Purple loosestrife (Lythrum salicaria) can be used as food and medicine.
Below you’ll learn the parts used, harvest time, nutrition and other ways humans use this amazing plant.
Stems erect, 2-4 feet high, slightly branched, glabrous or softly downy; leaves opposite, or in threes, sessile, clasping the stem, lanceolate, entire; flowers reddish-purple or pink, in rather dense whorls, forming handsome terminal spikes, more or less leafy at the base, the upper floral leaves reduced to bracts.
Habitat and Distribution
Fens, marsh and river banks.
Purple loosestrife is widely distributed in Europe, North America, Asia, northwest Africa and southeastern Australia.
Parts Used For Food
Flowers and leaves.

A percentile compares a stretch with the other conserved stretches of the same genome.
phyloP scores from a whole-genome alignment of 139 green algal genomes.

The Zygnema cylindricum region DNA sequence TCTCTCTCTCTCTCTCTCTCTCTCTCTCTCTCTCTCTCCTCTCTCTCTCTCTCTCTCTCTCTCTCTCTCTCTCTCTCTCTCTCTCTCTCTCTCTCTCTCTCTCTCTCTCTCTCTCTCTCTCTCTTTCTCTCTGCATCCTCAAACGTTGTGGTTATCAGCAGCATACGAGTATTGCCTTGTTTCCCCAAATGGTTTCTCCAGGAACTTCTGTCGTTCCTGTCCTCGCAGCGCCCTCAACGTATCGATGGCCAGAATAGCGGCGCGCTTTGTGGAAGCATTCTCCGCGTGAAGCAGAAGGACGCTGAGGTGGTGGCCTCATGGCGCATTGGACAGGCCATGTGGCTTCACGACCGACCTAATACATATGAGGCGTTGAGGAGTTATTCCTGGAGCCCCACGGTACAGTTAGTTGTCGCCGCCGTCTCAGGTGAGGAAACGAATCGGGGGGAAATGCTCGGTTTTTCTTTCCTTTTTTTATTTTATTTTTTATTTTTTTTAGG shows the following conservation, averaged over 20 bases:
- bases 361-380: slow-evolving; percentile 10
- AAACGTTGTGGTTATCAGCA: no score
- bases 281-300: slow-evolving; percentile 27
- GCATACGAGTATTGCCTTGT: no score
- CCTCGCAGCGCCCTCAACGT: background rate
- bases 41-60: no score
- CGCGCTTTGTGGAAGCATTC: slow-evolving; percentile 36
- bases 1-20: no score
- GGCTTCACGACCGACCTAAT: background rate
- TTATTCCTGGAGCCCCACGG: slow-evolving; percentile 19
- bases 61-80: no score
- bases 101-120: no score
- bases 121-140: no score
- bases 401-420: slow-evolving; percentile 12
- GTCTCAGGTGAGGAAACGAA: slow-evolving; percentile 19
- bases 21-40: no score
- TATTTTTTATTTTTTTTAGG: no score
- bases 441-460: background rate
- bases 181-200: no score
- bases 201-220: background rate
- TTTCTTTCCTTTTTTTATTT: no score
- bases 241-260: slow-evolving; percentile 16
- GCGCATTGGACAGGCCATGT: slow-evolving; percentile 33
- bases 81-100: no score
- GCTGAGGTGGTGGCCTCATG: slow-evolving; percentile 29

Food Uses of Purple Loosestrife
Young leaves eaten in small amounts. There are claims that the root is edible, although this is questionable as I can find no reference in the ethnobotanical record. Note: It is illegal to dig up roots without landowner’s consent.
Herbal Medicine Uses of Purple Loosestrife
Purple loosestrife has been used in traditional (folk) medicine as a treatment for diarrhoea, chronic intestinal catarrh, haemorrhoids, eczema, varicose veins and bleeding of the gums REF.
A red hair dye was once made from the flowers REF. The dye can also be used as a food colouring.
The plant is high in tannins, so moderate use of the edible leaves and shoots is advised.
About The Author
Robin Harford is a plant-based forager, ethnobotanical researcher, and wild food educator. He is the author of Edible and Medicinal Wild Plants of Britain and Ireland.
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